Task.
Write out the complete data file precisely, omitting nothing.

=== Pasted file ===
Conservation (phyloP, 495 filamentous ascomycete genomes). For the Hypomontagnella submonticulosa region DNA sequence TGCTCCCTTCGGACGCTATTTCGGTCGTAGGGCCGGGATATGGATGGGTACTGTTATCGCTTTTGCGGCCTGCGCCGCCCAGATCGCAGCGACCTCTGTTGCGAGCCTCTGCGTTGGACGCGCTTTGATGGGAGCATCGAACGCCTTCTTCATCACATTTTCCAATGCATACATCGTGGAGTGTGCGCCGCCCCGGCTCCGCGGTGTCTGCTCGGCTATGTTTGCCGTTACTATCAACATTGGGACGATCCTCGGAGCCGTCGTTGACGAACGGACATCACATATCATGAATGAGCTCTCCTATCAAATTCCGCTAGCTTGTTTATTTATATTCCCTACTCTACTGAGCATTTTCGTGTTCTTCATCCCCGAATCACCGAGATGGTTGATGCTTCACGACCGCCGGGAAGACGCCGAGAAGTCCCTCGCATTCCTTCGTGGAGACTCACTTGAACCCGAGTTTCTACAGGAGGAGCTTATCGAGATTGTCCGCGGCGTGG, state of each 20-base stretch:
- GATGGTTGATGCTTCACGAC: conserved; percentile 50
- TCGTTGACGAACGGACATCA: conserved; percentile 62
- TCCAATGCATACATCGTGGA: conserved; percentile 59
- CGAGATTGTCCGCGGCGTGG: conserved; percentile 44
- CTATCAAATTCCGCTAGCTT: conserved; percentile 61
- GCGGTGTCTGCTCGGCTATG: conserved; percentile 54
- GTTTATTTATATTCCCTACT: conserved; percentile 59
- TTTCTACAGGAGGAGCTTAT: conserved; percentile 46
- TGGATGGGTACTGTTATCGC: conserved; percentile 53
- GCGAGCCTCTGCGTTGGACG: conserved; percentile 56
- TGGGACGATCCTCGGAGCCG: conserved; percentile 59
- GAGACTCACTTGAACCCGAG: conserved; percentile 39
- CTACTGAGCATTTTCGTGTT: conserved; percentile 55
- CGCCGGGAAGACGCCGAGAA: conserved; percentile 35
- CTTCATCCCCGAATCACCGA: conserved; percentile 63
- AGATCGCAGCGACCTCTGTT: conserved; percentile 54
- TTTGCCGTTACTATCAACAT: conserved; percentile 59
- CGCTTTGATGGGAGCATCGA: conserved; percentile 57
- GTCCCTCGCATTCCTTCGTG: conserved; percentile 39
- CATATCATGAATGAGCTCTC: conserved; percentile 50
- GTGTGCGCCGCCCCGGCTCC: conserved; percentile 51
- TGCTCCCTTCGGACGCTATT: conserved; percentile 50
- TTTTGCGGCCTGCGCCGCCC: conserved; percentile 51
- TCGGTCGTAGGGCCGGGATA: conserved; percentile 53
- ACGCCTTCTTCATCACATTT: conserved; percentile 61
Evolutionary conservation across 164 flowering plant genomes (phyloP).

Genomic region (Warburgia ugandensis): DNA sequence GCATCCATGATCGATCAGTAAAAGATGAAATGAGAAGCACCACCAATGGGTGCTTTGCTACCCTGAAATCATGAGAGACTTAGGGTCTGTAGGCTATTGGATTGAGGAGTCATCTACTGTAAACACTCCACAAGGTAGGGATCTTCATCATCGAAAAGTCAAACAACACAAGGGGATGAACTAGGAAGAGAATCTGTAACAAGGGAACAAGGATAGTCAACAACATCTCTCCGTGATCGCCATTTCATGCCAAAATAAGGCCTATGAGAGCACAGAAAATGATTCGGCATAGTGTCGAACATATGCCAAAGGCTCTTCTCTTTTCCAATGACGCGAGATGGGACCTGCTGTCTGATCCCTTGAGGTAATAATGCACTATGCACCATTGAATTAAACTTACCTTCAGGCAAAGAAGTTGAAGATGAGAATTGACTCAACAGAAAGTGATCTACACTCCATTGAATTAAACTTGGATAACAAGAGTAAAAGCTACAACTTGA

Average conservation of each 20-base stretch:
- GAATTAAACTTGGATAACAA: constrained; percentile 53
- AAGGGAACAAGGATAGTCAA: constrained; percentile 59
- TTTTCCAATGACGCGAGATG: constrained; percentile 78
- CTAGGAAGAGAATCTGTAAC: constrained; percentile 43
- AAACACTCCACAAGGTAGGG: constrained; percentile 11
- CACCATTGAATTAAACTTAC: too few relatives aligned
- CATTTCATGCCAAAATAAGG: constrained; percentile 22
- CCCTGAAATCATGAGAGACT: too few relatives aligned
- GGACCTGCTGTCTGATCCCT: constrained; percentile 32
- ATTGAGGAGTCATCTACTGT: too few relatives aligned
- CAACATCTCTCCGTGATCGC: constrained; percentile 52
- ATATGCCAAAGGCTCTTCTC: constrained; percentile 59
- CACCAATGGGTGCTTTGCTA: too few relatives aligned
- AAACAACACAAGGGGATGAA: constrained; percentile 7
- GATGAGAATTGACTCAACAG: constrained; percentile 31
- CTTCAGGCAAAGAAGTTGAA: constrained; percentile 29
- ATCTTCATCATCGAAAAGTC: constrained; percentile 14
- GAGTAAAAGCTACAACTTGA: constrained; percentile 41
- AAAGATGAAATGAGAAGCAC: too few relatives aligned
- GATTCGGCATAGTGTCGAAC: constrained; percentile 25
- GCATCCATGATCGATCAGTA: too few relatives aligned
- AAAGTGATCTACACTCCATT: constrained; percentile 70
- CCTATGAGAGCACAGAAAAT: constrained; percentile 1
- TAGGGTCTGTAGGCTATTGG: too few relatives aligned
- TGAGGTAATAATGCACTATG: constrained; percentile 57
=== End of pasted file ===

Conservation (phyloP, 495 filamentous ascomycete genomes). For the Hypomontagnella submonticulosa region DNA sequence TGCTCCCTTCGGACGCTATTTCGGTCGTAGGGCCGGGATATGGATGGGTACTGTTATCGCTTTTGCGGCCTGCGCCGCCCAGATCGCAGCGACCTCTGTTGCGAGCCTCTGCGTTGGACGCGCTTTGATGGGAGCATCGAACGCCTTCTTCATCACATTTTCCAATGCATACATCGTGGAGTGTGCGCCGCCCCGGCTCCGCGGTGTCTGCTCGGCTATGTTTGCCGTTACTATCAACATTGGGACGATCCTCGGAGCCGTCGTTGACGAACGGACATCACATATCATGAATGAGCTCTCCTATCAAATTCCGCTAGCTTGTTTATTTATATTCCCTACTCTACTGAGCATTTTCGTGTTCTTCATCCCCGAATCACCGAGATGGTTGATGCTTCACGACCGCCGGGAAGACGCCGAGAAGTCCCTCGCATTCCTTCGTGGAGACTCACTTGAACCCGAGTTTCTACAGGAGGAGCTTATCGAGATTGTCCGCGGCGTGG, state of each 20-base stretch:
- GATGGTTGATGCTTCACGAC: conserved; percentile 50
- TCGTTGACGAACGGACATCA: conserved; percentile 62
- TCCAATGCATACATCGTGGA: conserved; percentile 59
- CGAGATTGTCCGCGGCGTGG: conserved; percentile 44
- CTATCAAATTCCGCTAGCTT: conserved; percentile 61
- GCGGTGTCTGCTCGGCTATG: conserved; percentile 54
- GTTTATTTATATTCCCTACT: conserved; percentile 59
- TTTCTACAGGAGGAGCTTAT: conserved; percentile 46
- TGGATGGGTACTGTTATCGC: conserved; percentile 53
- GCGAGCCTCTGCGTTGGACG: conserved; percentile 56
- TGGGACGATCCTCGGAGCCG: conserved; percentile 59
- GAGACTCACTTGAACCCGAG: conserved; percentile 39
- CTACTGAGCATTTTCGTGTT: conserved; percentile 55
- CGCCGGGAAGACGCCGAGAA: conserved; percentile 35
- CTTCATCCCCGAATCACCGA: conserved; percentile 63
- AGATCGCAGCGACCTCTGTT: conserved; percentile 54
- TTTGCCGTTACTATCAACAT: conserved; percentile 59
- CGCTTTGATGGGAGCATCGA: conserved; percentile 57
- GTCCCTCGCATTCCTTCGTG: conserved; percentile 39
- CATATCATGAATGAGCTCTC: conserved; percentile 50
- GTGTGCGCCGCCCCGGCTCC: conserved; percentile 51
- TGCTCCCTTCGGACGCTATT: conserved; percentile 50
- TTTTGCGGCCTGCGCCGCCC: conserved; percentile 51
- TCGGTCGTAGGGCCGGGATA: conserved; percentile 53
- ACGCCTTCTTCATCACATTT: conserved; percentile 61
Evolutionary conservation across 164 flowering plant genomes (phyloP).

Genomic region (Warburgia ugandensis): DNA sequence GCATCCATGATCGATCAGTAAAAGATGAAATGAGAAGCACCACCAATGGGTGCTTTGCTACCCTGAAATCATGAGAGACTTAGGGTCTGTAGGCTATTGGATTGAGGAGTCATCTACTGTAAACACTCCACAAGGTAGGGATCTTCATCATCGAAAAGTCAAACAACACAAGGGGATGAACTAGGAAGAGAATCTGTAACAAGGGAACAAGGATAGTCAACAACATCTCTCCGTGATCGCCATTTCATGCCAAAATAAGGCCTATGAGAGCACAGAAAATGATTCGGCATAGTGTCGAACATATGCCAAAGGCTCTTCTCTTTTCCAATGACGCGAGATGGGACCTGCTGTCTGATCCCTTGAGGTAATAATGCACTATGCACCATTGAATTAAACTTACCTTCAGGCAAAGAAGTTGAAGATGAGAATTGACTCAACAGAAAGTGATCTACACTCCATTGAATTAAACTTGGATAACAAGAGTAAAAGCTACAACTTGA

Average conservation of each 20-base stretch:
- GAATTAAACTTGGATAACAA: constrained; percentile 53
- AAGGGAACAAGGATAGTCAA: constrained; percentile 59
- TTTTCCAATGACGCGAGATG: constrained; percentile 78
- CTAGGAAGAGAATCTGTAAC: constrained; percentile 43
- AAACACTCCACAAGGTAGGG: constrained; percentile 11
- CACCATTGAATTAAACTTAC: too few relatives aligned
- CATTTCATGCCAAAATAAGG: constrained; percentile 22
- CCCTGAAATCATGAGAGACT: too few relatives aligned
- GGACCTGCTGTCTGATCCCT: constrained; percentile 32
- ATTGAGGAGTCATCTACTGT: too few relatives aligned
- CAACATCTCTCCGTGATCGC: constrained; percentile 52
- ATATGCCAAAGGCTCTTCTC: constrained; percentile 59
- CACCAATGGGTGCTTTGCTA: too few relatives aligned
- AAACAACACAAGGGGATGAA: constrained; percentile 7
- GATGAGAATTGACTCAACAG: constrained; percentile 31
- CTTCAGGCAAAGAAGTTGAA: constrained; percentile 29
- ATCTTCATCATCGAAAAGTC: constrained; percentile 14
- GAGTAAAAGCTACAACTTGA: constrained; percentile 41
- AAAGATGAAATGAGAAGCAC: too few relatives aligned
- GATTCGGCATAGTGTCGAAC: constrained; percentile 25
- GCATCCATGATCGATCAGTA: too few relatives aligned
- AAAGTGATCTACACTCCATT: constrained; percentile 70
- CCTATGAGAGCACAGAAAAT: constrained; percentile 1
- TAGGGTCTGTAGGCTATTGG: too few relatives aligned
- TGAGGTAATAATGCACTATG: constrained; percentile 57